Commentary

Contingency stickers fill front fenders and help with bottom line

Those little stickers, also known as contingency decals, on the front fender of NASCAR Sprint Cup cars can bring in some big cash for drivers and teams.

Updated: April 11, 2008, 3:30 AM ET
By Brett Borden | Special to ESPN.com

As anyone who has seen a NASCAR race car up close will tell you, each multicolored machine is covered in decals. And not just the large ones of the primary sponsor, or even the smaller ones of the secondary sponsors. The front side panels are mottled with mostly rectangular stickers that teams are either required or financially encouraged to place there.

[+] EnlargeRyan Newman
Todd Warshaw/Getty Images for NASCARPaint schemes on Penske-owned cars, such as Ryan Newman's Dodge, aren't cluttered with too many contingency stickers.
They are called contingency decals, and they have been around since the days of beach racing in Daytona. Car parts companies would give the teams parts and money if they agreed to put their stickers on the car. And that was just for exposure to the modest crowds that gathered at the beach to watch in person. Today, cars are shown up close and personal with in-car cameras and tight camera shots before a national television audience.

Primary sponsorships can cost up to $14 million in the NASCAR Sprint Cup series. Companies not willing to write that big of a check can still be involved in the sport and reach out to its 75 million fans, though, through contingency programs. This year, the cost of doing that business is between $311,600 and $366,000.

Contingency sponsors

Here are the contingency sponsors of NASCAR's Sprint Cup series:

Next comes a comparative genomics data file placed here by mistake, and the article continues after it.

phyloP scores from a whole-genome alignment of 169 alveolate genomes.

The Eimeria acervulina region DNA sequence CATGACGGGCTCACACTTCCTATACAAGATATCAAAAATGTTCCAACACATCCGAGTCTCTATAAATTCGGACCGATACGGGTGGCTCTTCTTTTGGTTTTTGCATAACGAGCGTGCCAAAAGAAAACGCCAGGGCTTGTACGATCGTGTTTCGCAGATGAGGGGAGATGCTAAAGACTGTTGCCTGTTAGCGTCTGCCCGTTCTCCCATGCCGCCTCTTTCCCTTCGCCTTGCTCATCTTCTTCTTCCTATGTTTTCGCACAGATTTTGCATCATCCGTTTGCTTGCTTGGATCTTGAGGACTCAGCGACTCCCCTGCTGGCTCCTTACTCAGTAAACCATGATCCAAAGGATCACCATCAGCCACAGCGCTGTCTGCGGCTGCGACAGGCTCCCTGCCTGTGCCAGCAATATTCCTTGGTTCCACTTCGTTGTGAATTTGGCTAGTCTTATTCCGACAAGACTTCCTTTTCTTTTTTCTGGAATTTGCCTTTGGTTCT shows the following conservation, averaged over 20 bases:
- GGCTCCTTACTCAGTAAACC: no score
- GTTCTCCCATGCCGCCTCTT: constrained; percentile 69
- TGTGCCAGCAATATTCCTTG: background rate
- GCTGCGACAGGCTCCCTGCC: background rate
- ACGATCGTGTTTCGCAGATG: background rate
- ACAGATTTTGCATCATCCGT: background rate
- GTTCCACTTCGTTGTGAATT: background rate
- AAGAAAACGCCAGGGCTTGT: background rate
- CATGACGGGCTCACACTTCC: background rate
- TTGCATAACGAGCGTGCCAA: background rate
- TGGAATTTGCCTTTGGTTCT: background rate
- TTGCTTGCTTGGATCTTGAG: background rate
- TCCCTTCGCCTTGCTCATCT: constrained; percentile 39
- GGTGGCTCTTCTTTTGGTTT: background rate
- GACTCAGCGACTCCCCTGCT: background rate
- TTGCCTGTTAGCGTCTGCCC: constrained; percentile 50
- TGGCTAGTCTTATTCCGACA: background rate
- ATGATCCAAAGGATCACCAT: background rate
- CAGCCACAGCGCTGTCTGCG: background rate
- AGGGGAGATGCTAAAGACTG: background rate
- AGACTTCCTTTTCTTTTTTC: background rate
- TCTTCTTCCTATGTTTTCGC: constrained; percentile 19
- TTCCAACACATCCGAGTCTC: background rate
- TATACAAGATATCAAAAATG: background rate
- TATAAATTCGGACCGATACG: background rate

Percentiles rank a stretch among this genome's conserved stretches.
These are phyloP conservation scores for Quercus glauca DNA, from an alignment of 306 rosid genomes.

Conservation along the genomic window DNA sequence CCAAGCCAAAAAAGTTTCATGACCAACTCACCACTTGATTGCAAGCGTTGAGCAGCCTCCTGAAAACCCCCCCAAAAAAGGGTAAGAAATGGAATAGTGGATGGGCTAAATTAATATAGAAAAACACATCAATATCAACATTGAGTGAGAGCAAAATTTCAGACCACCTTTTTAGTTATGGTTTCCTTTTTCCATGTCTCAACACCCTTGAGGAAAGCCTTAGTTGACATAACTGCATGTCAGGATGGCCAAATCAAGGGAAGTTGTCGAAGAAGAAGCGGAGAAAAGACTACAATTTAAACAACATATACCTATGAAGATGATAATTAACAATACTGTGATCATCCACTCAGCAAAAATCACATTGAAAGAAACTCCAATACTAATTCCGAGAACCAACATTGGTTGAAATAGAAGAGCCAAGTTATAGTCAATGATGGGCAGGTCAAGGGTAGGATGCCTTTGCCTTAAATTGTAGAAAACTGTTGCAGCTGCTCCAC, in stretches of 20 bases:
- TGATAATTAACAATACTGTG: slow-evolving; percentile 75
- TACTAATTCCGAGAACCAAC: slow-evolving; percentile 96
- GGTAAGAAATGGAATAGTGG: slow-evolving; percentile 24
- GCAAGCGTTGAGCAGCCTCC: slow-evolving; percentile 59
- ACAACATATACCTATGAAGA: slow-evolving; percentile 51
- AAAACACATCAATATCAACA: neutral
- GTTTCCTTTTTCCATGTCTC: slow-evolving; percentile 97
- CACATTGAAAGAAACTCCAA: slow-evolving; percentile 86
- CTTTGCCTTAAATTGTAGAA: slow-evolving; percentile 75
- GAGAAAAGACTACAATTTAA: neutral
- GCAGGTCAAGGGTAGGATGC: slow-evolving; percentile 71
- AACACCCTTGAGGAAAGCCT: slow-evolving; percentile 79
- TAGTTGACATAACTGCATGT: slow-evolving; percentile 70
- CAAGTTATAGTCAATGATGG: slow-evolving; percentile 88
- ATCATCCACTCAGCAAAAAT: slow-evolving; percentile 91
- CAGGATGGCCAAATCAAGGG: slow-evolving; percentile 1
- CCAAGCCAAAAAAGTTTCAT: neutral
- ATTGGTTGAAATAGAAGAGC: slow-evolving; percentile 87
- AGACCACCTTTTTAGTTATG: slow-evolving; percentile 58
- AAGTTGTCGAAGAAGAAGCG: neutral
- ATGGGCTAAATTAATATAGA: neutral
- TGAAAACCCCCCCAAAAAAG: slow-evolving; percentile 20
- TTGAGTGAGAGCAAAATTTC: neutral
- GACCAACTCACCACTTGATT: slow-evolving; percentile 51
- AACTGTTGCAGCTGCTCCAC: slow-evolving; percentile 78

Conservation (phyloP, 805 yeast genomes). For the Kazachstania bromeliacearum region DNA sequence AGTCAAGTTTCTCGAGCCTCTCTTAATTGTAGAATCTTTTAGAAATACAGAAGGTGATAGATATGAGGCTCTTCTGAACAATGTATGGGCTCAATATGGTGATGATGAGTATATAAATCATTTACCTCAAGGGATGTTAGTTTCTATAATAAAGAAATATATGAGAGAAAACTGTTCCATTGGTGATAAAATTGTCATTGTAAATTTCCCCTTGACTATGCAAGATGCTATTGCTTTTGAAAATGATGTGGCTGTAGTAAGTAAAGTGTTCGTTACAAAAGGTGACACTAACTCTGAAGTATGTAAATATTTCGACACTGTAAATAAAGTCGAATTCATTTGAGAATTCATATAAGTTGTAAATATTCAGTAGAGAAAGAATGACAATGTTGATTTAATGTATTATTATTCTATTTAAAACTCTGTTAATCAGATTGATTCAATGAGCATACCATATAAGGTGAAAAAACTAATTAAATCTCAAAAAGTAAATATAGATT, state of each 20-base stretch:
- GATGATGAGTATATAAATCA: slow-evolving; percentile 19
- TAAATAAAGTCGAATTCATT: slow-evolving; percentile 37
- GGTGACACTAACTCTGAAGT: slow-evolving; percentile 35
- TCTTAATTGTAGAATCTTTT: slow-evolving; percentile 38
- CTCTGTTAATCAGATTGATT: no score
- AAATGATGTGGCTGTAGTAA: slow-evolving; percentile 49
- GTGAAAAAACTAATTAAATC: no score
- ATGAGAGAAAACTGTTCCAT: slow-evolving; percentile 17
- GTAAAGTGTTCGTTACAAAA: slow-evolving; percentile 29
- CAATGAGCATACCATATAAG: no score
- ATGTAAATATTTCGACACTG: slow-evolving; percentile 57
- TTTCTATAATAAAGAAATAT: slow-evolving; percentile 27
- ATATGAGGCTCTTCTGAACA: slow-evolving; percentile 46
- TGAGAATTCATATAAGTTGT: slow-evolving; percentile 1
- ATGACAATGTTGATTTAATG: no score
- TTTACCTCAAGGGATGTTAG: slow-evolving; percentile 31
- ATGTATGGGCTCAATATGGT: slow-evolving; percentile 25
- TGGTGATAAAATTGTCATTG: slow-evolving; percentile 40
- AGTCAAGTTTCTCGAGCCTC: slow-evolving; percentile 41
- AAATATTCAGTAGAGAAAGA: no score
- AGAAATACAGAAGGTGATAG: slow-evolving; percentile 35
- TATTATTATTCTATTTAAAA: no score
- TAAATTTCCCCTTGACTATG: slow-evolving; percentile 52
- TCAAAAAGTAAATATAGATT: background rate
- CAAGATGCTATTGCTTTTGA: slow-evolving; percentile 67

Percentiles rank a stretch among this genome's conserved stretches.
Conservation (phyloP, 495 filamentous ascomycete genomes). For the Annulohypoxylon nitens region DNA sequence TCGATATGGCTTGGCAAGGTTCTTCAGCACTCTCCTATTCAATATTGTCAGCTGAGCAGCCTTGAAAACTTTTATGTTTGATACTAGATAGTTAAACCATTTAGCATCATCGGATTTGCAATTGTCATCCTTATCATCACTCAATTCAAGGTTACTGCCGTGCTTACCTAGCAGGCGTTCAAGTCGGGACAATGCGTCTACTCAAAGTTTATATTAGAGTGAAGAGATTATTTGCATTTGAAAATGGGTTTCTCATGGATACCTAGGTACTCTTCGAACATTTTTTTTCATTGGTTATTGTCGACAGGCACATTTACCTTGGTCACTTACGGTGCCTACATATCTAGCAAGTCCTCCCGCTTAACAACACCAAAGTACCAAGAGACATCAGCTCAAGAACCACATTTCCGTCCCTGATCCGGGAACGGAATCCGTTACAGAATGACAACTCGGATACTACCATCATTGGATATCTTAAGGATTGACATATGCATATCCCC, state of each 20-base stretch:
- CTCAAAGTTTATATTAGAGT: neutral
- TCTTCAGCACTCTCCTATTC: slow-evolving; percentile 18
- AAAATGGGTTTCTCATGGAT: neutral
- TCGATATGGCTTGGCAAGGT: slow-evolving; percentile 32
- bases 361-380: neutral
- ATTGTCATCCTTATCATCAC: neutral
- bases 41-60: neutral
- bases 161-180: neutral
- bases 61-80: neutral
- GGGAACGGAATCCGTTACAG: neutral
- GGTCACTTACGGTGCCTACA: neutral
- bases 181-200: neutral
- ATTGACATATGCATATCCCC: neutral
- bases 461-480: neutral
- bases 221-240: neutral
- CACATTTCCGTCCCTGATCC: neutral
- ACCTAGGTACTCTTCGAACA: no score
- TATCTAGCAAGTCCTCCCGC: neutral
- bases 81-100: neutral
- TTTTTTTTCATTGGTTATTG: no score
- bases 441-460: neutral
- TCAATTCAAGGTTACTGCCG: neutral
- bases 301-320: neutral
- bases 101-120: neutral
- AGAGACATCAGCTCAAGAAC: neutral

Auto Meter
Comp Cams
Coors Light
Denso
DirecTV
Dow Automotive
EA Sports
Edelbrock
Goodyear
Holley HP Carbs
JE
Jegs
K & N
MAC Tools
Mahle Clevite, Co.
Mechanix Wear
Mobil 1
Moog Chassis Parts
Raybestos Brakes
Stant
Sunoco
USG Sheetrock
WIX
3M
There are roughly 30 contingency sponsors, from Raybestos Brakes to EA Sports to Coors Light and just about every other type of business you can think of. Teams that run the stickers on their cars are eligible for the rewards those companies offer after each race. Teams that don't? Well, they're basically giving money away.

Sometimes the teams choose to do that. The Penske cars carry less than half of the contingency stickers, mostly because of sponsor conflicts. Richard Petty used to refuse to run alcohol-related companies for moral reasons. There are other examples, but almost all of the teams choose to take the easy money.

Many teams will place the higher-paying decals higher than the lower-paying ones, so the Coors Light Pole Award -- formerly the Budweiser Pole Award -- sticker is often seen up top. Just two seasons ago, Kasey Kahne earned more than $200,000 in year-end awards from contingency sponsors. He won that much by winning six poles and leading after the first lap.

"These sponsors are 'official status' sponsors with NASCAR, and if we run their decal on the car, we have the opportunity to win contingency money," Carl Edwards said. "They present money for being the pole winner, leading the most laps, leading at the halfway point, and, of course, winning the race."

The teams love the contingency programs, and why not? Not everyone gets to leave a track with a victory, but several get to leave with a few extra dollars in their uniform pockets.

Raybestos Brakes sponsors the Rookie of the Year Award, paying $1,500 to the highest finishing rookie at each race, making it a race within a race for first-year drivers. The prize for being the top rookie at the end of the year is $65,000. Raybestos also doles out $5,000 at each race to first-, second-, third-, 10th- and 20th-place finishers.

There are also contingency awards for the most efficient pit crews and the driver who makes the wisest move during a race.

For the most part, each sticker is located in the same spot on almost all of the cars. In fact, NASCAR gives each team a list before the season detailing their desired layout. Goodyear, for example, goes directly over the front tires.

So the next time you see a race on TV, look closely at the stickers that seem almost like classified ads on the front side panels. Those little stickers are giving their sponsors a lot more bang for the buck than you would think. Even without running into other cars.